COMPA~ATIVE EXAMPLE 6:
Into 3.5 parts by weight of ESLUX 172 molten at 90C
by heating thereof, the respectively same amounts of the same aqueous oxidizer solution, the same emulsifier and the same glass bubbles as in Example 6 in the same manner as in 2~ Example 6 were added to obtain a w/o type emulsion exploslve.
EXAMPLE 7:
In a molten mixture of 2.8 parts by weight of ESLUX
172 and 0.7 part by weight of a butadiene resin of a molecular weight of about l00,000 and containing more than 90~ by weight of the monomeric unit with a carbon-carbon double bond at its 1, bondlng site and havln7 h- at the chain end thereof (R~-810, ~Z~4~

made by ~IPPON Synthetic Rubber Co ) at 90C, an aque~us oxidizer solution prepared by dissolving 60 parts by weight of ammonium nitrate, 7 parts by weight of sodium nitrate and 3 parts by weight of sodium perchlorate in 14 parts by weight of water at 90C by heating thereof and 6 parts by weight of sorbitan mono-oleate as an emulsifier were added to obtain a w/o type emulsion. After adding 6.5 parts by weight of glass bubbles (B 28/757, rnade by 3 M Co.) to the thus obtained emulsion, the mixture was stirred, thereby a w/o type emulsion explosive was obtained.
COMPARATI~E EXAMPLE 7:
Into 3.5 parts by weight of ESLUX 172 molten at 90C
by heating, the respectively same amounts of the same aqueous oxidizer solution, the same emulsifier and the same glass bubbles as in Example 7 were added in the same manner as in Example 7 to obtain a w/o type emulsion explosive.
EXAMPLE 8:
Into a molten mixture of 2.8 parts by weight of ESLUX
172 and 1.0 part by weight of a C5-petroleum resin of a molecular 2~ weight of about 1,200 (Hi-rez 110 X, made by MITSUI Petrochem.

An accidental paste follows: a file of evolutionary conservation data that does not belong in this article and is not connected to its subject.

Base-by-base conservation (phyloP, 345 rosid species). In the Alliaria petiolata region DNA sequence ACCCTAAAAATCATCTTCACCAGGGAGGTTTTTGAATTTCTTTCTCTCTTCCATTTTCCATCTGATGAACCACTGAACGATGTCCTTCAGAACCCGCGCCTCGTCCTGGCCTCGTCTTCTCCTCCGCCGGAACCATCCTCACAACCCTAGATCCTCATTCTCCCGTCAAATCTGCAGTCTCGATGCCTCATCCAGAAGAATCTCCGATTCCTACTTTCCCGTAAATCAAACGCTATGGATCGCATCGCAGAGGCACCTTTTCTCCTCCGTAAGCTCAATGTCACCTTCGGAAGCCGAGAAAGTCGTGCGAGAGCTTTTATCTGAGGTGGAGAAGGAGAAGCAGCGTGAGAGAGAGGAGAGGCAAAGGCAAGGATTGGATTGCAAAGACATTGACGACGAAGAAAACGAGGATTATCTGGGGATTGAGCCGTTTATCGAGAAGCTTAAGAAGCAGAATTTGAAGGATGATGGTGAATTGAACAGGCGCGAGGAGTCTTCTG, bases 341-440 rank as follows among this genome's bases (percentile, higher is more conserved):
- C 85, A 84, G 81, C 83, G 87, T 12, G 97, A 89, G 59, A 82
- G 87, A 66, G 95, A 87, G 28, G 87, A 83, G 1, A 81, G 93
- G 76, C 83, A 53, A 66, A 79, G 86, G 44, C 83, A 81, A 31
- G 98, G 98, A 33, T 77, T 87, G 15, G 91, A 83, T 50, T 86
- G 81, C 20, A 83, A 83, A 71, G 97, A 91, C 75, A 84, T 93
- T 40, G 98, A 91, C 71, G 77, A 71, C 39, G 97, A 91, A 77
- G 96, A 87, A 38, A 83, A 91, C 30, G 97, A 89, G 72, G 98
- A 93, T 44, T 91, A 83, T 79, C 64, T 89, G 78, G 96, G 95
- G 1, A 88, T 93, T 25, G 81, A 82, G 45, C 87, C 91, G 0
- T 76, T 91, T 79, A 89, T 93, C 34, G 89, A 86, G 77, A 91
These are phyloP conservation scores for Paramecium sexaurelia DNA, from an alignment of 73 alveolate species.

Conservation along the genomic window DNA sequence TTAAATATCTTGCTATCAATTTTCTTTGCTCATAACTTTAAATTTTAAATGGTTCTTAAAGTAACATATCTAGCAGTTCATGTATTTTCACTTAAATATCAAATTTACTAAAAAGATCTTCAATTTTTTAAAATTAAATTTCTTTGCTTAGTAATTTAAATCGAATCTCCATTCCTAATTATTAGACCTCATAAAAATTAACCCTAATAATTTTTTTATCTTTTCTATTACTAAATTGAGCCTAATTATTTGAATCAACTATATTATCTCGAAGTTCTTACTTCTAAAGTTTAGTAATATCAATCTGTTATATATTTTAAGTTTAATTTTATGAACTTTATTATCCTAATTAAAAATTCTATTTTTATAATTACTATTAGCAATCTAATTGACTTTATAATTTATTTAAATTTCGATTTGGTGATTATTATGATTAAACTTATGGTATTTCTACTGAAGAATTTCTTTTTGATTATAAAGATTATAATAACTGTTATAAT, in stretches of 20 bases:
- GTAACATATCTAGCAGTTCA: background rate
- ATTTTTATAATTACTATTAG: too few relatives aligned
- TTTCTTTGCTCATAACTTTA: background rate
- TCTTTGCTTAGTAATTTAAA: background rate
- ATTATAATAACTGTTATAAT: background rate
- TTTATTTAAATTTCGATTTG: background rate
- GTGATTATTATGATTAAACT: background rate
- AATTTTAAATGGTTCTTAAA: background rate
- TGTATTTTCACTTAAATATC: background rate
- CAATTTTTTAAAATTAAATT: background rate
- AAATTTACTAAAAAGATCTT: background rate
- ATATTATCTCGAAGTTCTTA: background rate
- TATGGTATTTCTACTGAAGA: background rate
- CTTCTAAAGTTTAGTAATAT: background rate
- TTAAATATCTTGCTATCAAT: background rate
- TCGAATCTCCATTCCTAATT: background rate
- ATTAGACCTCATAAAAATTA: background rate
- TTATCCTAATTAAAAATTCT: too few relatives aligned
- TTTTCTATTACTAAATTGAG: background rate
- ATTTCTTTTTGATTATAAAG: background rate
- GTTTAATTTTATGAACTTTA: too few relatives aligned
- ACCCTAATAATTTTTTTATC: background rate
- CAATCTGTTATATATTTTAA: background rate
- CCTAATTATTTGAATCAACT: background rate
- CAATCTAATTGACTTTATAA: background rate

Co.) at 90C prepared by heating thereof, an aqueous oxidizer solution prepared by dissolving 67 parts by weight oE ammonium nitrate, 8 parts by weight of sodium nitrate in 12 par-ts by weight of water at 90C, and 2.7 parts by weigh-t of sorbitan mono-oleate were added and stirred to obtain a w/o type emulsion. Into the thus prepared w/o type emulsion, 6.1 parts by weight of glass bubbles (B 28/750, made by 3 M Co.) were added, thereby a w/o emulsion explosive was obtained.

The respective compositions of the w/o emulsion explosives prepared in Examples 1 to 8 and Comparative Examples 1 to 7 are shown in Table 2, and the initiation sensitivity, the explosion velocity and the air-gap sensitivity of the above-mentioned explosives measured during 2 years are shown in Table 3. As are seen in Table 3, the air-gap sensitivity of the explosives prepared in Comparative Examples showed a consi-derable deterioration with as time goes, however the degree ofthe deterioration was smaller in the explosives prepared in Examples 1 to 8. These differences show the effect of addition of the polymer according to the present invention.

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Claims (7)

The embodiments of the invention in which an ex-clusive property or privilege is claimed are defined as follows: